24 June 2012

Only one pay cheque away from poverty

Who wrote this anyway? And who is charged with implementing it?

Patrick Comerford

It is often said that many people are only one pay cheque away from poverty. In Ireland, that could be a week’s wages, a week’s pension or a week’s social welfare payments.

Since last Wednesday, Ulster Bank has left many people without access to their meagre payments for almost a week.

Many of these people are on the margins, dependent on social welfare payments or pensions. But many more are hard working people, whose wages and salaries have gone out of their employers’ accounts but not into the workers’ accounts.

Ulster Bank says none of its customers is going to suffer financial loss or be penalised. But that’s not going to take away anxiety or relieve ulcers.

And it is no answer for many people who have their accounts with other banks, but whose employers have accounts with Ulster Bank. The employers have some hope of redress, perhaps, but not the workers.

Ulcer Bank is too kind a name for a bank where in recent months overpaid directors have nodded in acquiescence as their bank moves immediately against people who default on a single mortgage payment. Ulcer Bank? No thanks.

A BBC News report on Friday claimed: “The technical problem that has hit NatWest and Ulster Bank customers has been resolved, according to a bank source. However, the banks have big backlogs to clear and things will not be back to normal until Monday.

The problem has seen payments disrupted into and out of accounts and that is expected to continue through today for some customers.”

Now it appears this was simply PR feed to the BBC, and things will not be back to normal even tomorrow.

There is an old legal maxim, attributed originally to William Ewart Gladstone, that says: “Justice delayed is justice denied.”

There ought to be a banking maxim that says: “Payment delayed is payment denied.”

This certainly works the other way around when it comes to people missing a single payment to the banks, when it comes to paying off mortgages, overdrafts and loans.

The banks are very nifty when it comes to making unilateral decisions about rates and charges. Now it’s time for the customers to turn the tables, and unilaterally charge Ulster Bank, NatWest and RBS for holding onto our money. And that should be a penalising charge, way above the overnight lending rate banks charge each other.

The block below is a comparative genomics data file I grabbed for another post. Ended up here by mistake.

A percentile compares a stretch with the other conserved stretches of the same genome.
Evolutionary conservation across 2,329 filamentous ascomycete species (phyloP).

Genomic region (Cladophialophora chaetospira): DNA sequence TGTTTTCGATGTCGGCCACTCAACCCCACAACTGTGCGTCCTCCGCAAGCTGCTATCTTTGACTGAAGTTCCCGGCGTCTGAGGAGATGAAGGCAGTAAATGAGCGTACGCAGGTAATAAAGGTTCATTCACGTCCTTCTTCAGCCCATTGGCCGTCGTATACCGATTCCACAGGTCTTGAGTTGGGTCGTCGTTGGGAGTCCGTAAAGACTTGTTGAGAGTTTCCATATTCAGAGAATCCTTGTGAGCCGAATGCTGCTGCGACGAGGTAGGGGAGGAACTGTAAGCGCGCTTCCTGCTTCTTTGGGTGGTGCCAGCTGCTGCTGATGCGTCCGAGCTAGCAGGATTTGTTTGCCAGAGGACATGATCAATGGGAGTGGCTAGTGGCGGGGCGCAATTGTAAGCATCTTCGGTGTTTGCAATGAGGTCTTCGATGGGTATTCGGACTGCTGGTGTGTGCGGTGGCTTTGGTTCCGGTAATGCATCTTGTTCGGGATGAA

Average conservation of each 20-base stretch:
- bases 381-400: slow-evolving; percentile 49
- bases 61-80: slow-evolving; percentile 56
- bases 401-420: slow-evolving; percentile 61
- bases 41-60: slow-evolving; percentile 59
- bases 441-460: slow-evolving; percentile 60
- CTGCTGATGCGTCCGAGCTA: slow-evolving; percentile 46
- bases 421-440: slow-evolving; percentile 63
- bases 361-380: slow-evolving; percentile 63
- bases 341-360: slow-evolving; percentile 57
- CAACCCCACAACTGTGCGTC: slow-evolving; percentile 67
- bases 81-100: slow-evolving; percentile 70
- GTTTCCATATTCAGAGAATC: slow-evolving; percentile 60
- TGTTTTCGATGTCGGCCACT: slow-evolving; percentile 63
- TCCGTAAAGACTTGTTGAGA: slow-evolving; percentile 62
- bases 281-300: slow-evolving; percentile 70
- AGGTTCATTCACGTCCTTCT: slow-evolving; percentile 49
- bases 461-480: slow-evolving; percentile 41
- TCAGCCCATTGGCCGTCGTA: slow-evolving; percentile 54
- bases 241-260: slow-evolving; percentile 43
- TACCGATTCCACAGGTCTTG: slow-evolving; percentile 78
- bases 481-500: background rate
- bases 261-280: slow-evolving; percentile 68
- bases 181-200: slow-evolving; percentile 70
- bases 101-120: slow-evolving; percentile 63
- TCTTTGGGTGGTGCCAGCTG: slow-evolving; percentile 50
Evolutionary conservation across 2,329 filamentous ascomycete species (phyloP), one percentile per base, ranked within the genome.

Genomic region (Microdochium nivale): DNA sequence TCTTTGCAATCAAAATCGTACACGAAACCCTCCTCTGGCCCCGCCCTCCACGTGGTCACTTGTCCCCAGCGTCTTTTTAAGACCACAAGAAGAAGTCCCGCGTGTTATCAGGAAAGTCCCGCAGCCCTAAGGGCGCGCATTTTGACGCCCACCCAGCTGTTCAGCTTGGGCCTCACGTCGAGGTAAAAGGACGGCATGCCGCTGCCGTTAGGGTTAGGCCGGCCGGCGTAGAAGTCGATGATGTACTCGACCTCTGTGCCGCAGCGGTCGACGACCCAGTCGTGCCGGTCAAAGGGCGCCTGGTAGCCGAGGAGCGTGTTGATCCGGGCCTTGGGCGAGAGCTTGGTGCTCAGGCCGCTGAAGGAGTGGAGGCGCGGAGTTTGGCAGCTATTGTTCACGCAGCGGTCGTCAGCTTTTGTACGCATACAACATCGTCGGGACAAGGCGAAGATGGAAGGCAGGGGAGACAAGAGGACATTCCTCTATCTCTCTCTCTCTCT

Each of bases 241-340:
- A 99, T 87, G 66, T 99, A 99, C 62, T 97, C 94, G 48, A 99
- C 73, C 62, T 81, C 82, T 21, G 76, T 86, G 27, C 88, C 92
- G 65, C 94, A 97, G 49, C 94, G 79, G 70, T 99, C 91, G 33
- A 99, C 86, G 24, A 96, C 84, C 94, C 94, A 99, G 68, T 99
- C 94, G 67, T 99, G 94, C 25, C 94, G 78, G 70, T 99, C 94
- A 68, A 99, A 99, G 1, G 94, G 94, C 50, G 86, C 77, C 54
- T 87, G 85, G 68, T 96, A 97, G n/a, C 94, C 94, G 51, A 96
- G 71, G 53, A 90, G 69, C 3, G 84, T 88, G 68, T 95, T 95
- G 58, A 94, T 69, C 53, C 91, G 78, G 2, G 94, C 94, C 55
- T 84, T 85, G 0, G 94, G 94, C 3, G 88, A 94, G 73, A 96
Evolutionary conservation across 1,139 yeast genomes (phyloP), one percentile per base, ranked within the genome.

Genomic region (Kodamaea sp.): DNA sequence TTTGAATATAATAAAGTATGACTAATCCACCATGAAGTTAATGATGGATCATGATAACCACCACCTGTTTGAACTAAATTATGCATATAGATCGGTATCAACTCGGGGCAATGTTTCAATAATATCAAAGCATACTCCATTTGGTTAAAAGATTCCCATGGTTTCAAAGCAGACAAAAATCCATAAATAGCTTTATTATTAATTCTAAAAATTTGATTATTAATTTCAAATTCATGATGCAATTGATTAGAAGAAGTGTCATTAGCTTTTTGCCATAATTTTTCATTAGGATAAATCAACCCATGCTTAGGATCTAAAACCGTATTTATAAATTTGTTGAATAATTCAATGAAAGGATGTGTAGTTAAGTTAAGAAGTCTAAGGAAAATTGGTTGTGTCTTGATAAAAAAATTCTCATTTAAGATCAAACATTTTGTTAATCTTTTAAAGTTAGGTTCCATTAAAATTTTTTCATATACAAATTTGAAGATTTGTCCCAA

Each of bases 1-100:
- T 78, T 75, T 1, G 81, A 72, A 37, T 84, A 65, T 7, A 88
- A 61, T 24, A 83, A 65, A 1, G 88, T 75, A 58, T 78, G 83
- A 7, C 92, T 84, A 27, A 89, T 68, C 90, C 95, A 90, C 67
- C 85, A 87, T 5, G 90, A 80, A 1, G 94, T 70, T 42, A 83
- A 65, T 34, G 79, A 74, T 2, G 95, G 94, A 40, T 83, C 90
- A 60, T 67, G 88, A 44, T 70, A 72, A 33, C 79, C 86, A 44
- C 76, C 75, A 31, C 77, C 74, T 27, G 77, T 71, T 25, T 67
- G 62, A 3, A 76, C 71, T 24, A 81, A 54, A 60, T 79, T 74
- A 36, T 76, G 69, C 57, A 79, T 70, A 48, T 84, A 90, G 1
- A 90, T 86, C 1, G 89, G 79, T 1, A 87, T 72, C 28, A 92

And if they don’t pay those rates and charges that have been imposed on them, perhaps their customers should consider class action and within seven days call in the receiver.

If Ulcer Bank can’t turn around payments immediately, then they are not providing the services they charge customers for.

If I behaved like this in a corner shop or small café, I would be accused of trading recklessly and trading under false pretences since last Wednesday ... and the bank would move in to close me down and take possession of my presmises.

Ulster Bank opened some of its branches this morning. But this was no act of charity.

Ulster Bank has over 1.9 million customers, and a few short hours on a Sunday morning is no help to them at all. This is a problem that requires day and night attention right up to the very top of Ulster Bank.

What about the claim on the website that “we are working around the clock to resolve the problem fully”? Well, Ulster Bank has 236 branches, but despite the publicity the bank created for itself, it only opened the doors of twelve branches in the Republic for this morning – and then for only five hours until lunchtime. Surely that is not pouring in all the resources needed for a crisis that is hitting the pockets of ordinary people and causing heartbreak for many families.

I pity the frontline workers at the few bank branches that opened who were called in on a well-earned weekend off to listen to the frustration and anger of customers without having the power to offer any remedies, while the directors were out on the golf course or in the yacht club instead of rolling up their sleeves and getting to work on this problem.

The home page of the Ulster Bank website says: “Our Customer Commitments are delivering easier, fairer and more local banking. Our customers told us what more helpful banking meant to them. We listened and reviewed our business to see what we could do to make this happen.”

And then they did this. It’s enough to make you laugh if you’re not already crying ... or seething with rage.

It would be more appropriate for people who write this sort of clichéd jargon to read and repeat Clause 40 of the Magna Carta, which declares: “To no one will we sell, to no one will we refuse or delay, right or justice.”

And when this crisis is over, it will be interesting to know how much Ulster Bank gives to charities dealing with poverty in Ireland, mopping up when the banks and the bankers walk away.

1 comment:

Paddy said...

Well said Patrick. They are treating people miserably. And the pathetically few branches they opened over the weekend only adds insult to injury.